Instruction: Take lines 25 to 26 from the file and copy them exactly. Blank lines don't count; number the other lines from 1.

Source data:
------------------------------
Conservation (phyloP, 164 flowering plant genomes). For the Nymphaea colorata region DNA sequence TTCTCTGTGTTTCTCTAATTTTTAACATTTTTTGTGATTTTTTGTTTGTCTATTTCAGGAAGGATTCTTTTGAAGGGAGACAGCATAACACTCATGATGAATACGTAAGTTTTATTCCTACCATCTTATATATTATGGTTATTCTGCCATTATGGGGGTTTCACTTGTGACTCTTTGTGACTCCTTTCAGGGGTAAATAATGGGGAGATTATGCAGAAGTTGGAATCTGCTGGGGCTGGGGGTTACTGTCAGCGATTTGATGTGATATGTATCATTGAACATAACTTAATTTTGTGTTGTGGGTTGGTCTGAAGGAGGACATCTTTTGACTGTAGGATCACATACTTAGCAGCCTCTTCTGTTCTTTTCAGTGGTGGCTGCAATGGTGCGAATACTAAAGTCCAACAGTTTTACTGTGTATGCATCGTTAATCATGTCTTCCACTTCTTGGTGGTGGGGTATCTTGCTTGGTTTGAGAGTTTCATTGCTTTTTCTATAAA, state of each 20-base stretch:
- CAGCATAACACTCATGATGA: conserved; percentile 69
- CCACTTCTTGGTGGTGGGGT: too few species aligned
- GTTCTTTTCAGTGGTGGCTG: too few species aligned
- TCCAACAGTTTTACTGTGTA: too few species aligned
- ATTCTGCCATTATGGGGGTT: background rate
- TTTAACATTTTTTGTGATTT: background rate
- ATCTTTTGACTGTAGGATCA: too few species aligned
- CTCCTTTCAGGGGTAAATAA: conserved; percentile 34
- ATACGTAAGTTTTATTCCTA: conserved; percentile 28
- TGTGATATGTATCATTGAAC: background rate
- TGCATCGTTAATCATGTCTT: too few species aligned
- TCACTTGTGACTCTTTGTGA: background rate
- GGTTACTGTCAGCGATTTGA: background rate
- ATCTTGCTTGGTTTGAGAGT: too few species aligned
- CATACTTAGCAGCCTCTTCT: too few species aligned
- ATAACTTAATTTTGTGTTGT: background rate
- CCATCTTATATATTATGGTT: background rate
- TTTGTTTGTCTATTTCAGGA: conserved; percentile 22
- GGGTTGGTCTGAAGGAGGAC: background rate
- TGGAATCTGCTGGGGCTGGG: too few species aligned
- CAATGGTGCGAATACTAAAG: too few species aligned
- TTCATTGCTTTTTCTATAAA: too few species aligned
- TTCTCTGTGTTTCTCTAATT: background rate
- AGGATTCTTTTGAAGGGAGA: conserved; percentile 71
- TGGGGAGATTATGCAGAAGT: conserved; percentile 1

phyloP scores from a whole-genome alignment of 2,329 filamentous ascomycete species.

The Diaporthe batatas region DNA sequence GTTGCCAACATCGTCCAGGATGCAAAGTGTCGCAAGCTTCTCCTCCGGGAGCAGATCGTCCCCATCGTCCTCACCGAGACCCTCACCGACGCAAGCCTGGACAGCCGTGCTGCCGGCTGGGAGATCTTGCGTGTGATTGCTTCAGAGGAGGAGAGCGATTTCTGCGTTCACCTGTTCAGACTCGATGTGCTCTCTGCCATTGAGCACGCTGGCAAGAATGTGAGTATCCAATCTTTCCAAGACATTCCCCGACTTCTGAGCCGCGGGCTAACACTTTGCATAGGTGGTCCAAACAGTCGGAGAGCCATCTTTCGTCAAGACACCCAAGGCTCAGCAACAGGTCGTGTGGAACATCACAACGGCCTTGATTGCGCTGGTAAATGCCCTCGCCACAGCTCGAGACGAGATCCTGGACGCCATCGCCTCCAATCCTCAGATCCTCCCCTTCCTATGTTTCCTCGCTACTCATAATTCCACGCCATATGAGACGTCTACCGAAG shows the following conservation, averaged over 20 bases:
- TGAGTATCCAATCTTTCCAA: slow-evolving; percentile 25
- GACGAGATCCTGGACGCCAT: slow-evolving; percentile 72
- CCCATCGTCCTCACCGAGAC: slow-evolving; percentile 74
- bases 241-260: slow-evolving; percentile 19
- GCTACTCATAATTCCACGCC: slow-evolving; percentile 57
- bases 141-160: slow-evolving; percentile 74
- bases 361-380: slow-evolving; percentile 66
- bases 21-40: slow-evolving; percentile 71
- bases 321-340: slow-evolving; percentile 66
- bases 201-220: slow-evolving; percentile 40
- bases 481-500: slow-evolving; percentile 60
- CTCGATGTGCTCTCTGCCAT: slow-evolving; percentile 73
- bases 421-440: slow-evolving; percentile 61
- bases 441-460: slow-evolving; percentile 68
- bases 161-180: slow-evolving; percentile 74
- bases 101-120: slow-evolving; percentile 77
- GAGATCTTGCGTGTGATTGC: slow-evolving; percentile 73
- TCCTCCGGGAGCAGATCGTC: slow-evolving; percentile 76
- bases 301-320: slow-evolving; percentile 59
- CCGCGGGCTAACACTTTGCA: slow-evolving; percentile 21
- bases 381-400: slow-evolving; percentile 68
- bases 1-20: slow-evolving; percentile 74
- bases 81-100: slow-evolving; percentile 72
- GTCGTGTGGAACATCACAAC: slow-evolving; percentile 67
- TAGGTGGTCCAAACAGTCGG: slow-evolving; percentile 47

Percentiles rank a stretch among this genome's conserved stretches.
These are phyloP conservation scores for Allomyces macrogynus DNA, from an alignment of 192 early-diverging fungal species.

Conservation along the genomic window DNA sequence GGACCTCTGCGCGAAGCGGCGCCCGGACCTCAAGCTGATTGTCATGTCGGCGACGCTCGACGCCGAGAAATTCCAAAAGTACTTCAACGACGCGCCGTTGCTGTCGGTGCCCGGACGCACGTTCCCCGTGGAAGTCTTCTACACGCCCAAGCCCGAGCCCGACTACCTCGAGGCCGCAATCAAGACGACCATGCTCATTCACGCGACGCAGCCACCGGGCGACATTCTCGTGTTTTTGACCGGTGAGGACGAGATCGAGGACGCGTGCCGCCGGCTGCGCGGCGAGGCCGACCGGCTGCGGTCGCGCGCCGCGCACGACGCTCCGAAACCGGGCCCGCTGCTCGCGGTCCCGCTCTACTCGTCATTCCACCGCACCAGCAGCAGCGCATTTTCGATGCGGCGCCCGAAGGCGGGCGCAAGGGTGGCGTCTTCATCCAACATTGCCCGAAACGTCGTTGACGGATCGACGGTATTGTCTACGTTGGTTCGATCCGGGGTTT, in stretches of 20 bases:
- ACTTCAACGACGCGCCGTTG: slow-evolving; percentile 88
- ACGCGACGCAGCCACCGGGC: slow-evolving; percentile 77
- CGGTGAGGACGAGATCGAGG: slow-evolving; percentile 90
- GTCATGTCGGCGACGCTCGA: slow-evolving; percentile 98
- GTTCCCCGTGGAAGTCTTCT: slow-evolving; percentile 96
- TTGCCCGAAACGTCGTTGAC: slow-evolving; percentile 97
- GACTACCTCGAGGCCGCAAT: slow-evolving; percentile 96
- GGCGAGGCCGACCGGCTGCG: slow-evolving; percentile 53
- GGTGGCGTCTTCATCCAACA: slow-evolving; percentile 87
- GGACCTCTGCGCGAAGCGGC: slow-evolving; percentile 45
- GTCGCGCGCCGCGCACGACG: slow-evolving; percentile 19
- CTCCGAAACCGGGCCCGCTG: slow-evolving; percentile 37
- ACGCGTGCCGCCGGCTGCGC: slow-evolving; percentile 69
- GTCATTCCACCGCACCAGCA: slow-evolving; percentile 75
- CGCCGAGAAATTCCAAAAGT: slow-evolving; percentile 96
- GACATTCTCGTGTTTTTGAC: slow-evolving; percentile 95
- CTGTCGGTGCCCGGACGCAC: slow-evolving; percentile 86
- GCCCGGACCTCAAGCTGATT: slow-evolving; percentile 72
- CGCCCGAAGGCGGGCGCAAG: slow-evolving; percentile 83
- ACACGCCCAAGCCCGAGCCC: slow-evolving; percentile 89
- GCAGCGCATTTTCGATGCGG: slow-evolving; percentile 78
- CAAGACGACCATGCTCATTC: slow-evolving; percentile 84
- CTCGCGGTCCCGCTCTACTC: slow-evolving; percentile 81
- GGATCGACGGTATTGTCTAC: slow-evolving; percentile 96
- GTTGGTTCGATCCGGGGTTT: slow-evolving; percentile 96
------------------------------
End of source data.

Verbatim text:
- AGGATTCTTTTGAAGGGAGA: conserved; percentile 71
- TGGGGAGATTATGCAGAAGT: conserved; percentile 1